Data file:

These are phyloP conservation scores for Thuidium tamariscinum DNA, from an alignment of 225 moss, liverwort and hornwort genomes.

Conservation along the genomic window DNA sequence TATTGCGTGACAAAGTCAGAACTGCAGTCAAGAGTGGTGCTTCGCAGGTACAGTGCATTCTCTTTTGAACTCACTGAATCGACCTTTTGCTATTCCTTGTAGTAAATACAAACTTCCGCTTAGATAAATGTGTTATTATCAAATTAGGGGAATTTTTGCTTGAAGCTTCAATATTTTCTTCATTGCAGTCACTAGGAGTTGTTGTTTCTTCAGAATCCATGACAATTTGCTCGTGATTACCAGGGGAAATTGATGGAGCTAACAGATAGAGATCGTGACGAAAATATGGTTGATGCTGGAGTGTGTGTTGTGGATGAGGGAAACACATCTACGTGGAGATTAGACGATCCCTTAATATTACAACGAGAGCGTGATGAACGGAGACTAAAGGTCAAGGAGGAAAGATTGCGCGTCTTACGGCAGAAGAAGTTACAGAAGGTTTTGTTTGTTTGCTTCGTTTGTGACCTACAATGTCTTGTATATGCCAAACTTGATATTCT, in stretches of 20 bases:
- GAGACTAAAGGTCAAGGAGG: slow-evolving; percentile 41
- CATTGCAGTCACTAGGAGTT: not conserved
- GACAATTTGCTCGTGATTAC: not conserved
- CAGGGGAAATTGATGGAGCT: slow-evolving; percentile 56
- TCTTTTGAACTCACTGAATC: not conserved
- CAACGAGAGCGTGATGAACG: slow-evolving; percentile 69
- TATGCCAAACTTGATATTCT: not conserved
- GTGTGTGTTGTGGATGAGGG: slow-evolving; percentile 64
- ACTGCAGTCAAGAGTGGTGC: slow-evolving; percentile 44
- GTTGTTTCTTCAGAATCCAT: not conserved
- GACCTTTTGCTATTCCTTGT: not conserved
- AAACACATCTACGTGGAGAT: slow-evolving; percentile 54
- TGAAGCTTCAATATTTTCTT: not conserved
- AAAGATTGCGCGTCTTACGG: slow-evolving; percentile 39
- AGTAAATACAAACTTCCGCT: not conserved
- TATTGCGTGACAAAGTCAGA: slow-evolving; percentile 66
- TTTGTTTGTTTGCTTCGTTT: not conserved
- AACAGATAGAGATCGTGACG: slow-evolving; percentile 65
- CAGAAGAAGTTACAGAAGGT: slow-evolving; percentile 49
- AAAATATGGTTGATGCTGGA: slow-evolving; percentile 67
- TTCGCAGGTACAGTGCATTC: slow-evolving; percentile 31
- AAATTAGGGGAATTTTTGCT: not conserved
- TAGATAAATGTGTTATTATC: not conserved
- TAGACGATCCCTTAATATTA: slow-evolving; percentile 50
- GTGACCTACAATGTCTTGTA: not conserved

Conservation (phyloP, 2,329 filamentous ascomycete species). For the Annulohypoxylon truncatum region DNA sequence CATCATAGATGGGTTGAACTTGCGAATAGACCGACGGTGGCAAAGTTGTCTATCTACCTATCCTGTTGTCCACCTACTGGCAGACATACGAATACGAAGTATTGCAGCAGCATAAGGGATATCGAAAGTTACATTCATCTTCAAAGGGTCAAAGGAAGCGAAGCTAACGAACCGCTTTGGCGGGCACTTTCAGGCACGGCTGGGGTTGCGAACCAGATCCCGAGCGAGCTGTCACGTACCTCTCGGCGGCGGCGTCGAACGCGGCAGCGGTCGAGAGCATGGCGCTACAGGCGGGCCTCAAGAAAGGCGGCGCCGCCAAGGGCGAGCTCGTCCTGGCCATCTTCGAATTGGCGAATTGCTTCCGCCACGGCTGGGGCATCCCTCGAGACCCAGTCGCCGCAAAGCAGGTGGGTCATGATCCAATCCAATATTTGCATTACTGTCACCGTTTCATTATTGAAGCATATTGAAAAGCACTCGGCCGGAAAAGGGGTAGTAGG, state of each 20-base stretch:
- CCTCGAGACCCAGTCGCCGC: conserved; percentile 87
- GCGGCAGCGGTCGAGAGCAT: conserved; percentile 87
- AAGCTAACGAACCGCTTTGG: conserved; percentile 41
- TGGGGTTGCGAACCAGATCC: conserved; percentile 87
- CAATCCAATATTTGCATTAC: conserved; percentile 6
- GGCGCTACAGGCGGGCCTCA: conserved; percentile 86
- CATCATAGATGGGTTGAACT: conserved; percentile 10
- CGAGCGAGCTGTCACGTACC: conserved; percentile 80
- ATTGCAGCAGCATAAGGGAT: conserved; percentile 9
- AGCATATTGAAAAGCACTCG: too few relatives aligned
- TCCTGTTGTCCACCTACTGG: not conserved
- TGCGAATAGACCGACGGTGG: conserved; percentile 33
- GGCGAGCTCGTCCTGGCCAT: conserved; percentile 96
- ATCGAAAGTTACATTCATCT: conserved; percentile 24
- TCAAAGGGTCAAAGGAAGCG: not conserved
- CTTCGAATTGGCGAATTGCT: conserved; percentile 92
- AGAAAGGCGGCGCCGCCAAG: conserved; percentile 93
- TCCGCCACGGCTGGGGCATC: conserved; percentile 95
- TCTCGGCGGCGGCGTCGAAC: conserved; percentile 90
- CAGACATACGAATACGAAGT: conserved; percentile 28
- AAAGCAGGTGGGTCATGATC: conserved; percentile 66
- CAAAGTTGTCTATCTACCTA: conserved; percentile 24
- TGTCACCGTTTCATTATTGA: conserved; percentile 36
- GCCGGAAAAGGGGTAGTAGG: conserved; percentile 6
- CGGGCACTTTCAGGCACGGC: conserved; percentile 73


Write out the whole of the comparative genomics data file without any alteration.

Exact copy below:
These are phyloP conservation scores for Thuidium tamariscinum DNA, from an alignment of 225 moss, liverwort and hornwort genomes.

Conservation along the genomic window DNA sequence TATTGCGTGACAAAGTCAGAACTGCAGTCAAGAGTGGTGCTTCGCAGGTACAGTGCATTCTCTTTTGAACTCACTGAATCGACCTTTTGCTATTCCTTGTAGTAAATACAAACTTCCGCTTAGATAAATGTGTTATTATCAAATTAGGGGAATTTTTGCTTGAAGCTTCAATATTTTCTTCATTGCAGTCACTAGGAGTTGTTGTTTCTTCAGAATCCATGACAATTTGCTCGTGATTACCAGGGGAAATTGATGGAGCTAACAGATAGAGATCGTGACGAAAATATGGTTGATGCTGGAGTGTGTGTTGTGGATGAGGGAAACACATCTACGTGGAGATTAGACGATCCCTTAATATTACAACGAGAGCGTGATGAACGGAGACTAAAGGTCAAGGAGGAAAGATTGCGCGTCTTACGGCAGAAGAAGTTACAGAAGGTTTTGTTTGTTTGCTTCGTTTGTGACCTACAATGTCTTGTATATGCCAAACTTGATATTCT, in stretches of 20 bases:
- GAGACTAAAGGTCAAGGAGG: slow-evolving; percentile 41
- CATTGCAGTCACTAGGAGTT: not conserved
- GACAATTTGCTCGTGATTAC: not conserved
- CAGGGGAAATTGATGGAGCT: slow-evolving; percentile 56
- TCTTTTGAACTCACTGAATC: not conserved
- CAACGAGAGCGTGATGAACG: slow-evolving; percentile 69
- TATGCCAAACTTGATATTCT: not conserved
- GTGTGTGTTGTGGATGAGGG: slow-evolving; percentile 64
- ACTGCAGTCAAGAGTGGTGC: slow-evolving; percentile 44
- GTTGTTTCTTCAGAATCCAT: not conserved
- GACCTTTTGCTATTCCTTGT: not conserved
- AAACACATCTACGTGGAGAT: slow-evolving; percentile 54
- TGAAGCTTCAATATTTTCTT: not conserved
- AAAGATTGCGCGTCTTACGG: slow-evolving; percentile 39
- AGTAAATACAAACTTCCGCT: not conserved
- TATTGCGTGACAAAGTCAGA: slow-evolving; percentile 66
- TTTGTTTGTTTGCTTCGTTT: not conserved
- AACAGATAGAGATCGTGACG: slow-evolving; percentile 65
- CAGAAGAAGTTACAGAAGGT: slow-evolving; percentile 49
- AAAATATGGTTGATGCTGGA: slow-evolving; percentile 67
- TTCGCAGGTACAGTGCATTC: slow-evolving; percentile 31
- AAATTAGGGGAATTTTTGCT: not conserved
- TAGATAAATGTGTTATTATC: not conserved
- TAGACGATCCCTTAATATTA: slow-evolving; percentile 50
- GTGACCTACAATGTCTTGTA: not conserved

Conservation (phyloP, 2,329 filamentous ascomycete species). For the Annulohypoxylon truncatum region DNA sequence CATCATAGATGGGTTGAACTTGCGAATAGACCGACGGTGGCAAAGTTGTCTATCTACCTATCCTGTTGTCCACCTACTGGCAGACATACGAATACGAAGTATTGCAGCAGCATAAGGGATATCGAAAGTTACATTCATCTTCAAAGGGTCAAAGGAAGCGAAGCTAACGAACCGCTTTGGCGGGCACTTTCAGGCACGGCTGGGGTTGCGAACCAGATCCCGAGCGAGCTGTCACGTACCTCTCGGCGGCGGCGTCGAACGCGGCAGCGGTCGAGAGCATGGCGCTACAGGCGGGCCTCAAGAAAGGCGGCGCCGCCAAGGGCGAGCTCGTCCTGGCCATCTTCGAATTGGCGAATTGCTTCCGCCACGGCTGGGGCATCCCTCGAGACCCAGTCGCCGCAAAGCAGGTGGGTCATGATCCAATCCAATATTTGCATTACTGTCACCGTTTCATTATTGAAGCATATTGAAAAGCACTCGGCCGGAAAAGGGGTAGTAGG, state of each 20-base stretch:
- CCTCGAGACCCAGTCGCCGC: conserved; percentile 87
- GCGGCAGCGGTCGAGAGCAT: conserved; percentile 87
- AAGCTAACGAACCGCTTTGG: conserved; percentile 41
- TGGGGTTGCGAACCAGATCC: conserved; percentile 87
- CAATCCAATATTTGCATTAC: conserved; percentile 6
- GGCGCTACAGGCGGGCCTCA: conserved; percentile 86
- CATCATAGATGGGTTGAACT: conserved; percentile 10
- CGAGCGAGCTGTCACGTACC: conserved; percentile 80
- ATTGCAGCAGCATAAGGGAT: conserved; percentile 9
- AGCATATTGAAAAGCACTCG: too few relatives aligned
- TCCTGTTGTCCACCTACTGG: not conserved
- TGCGAATAGACCGACGGTGG: conserved; percentile 33
- GGCGAGCTCGTCCTGGCCAT: conserved; percentile 96
- ATCGAAAGTTACATTCATCT: conserved; percentile 24
- TCAAAGGGTCAAAGGAAGCG: not conserved
- CTTCGAATTGGCGAATTGCT: conserved; percentile 92
- AGAAAGGCGGCGCCGCCAAG: conserved; percentile 93
- TCCGCCACGGCTGGGGCATC: conserved; percentile 95
- TCTCGGCGGCGGCGTCGAAC: conserved; percentile 90
- CAGACATACGAATACGAAGT: conserved; percentile 28
- AAAGCAGGTGGGTCATGATC: conserved; percentile 66
- CAAAGTTGTCTATCTACCTA: conserved; percentile 24
- TGTCACCGTTTCATTATTGA: conserved; percentile 36
- GCCGGAAAAGGGGTAGTAGG: conserved; percentile 6
- CGGGCACTTTCAGGCACGGC: conserved; percentile 73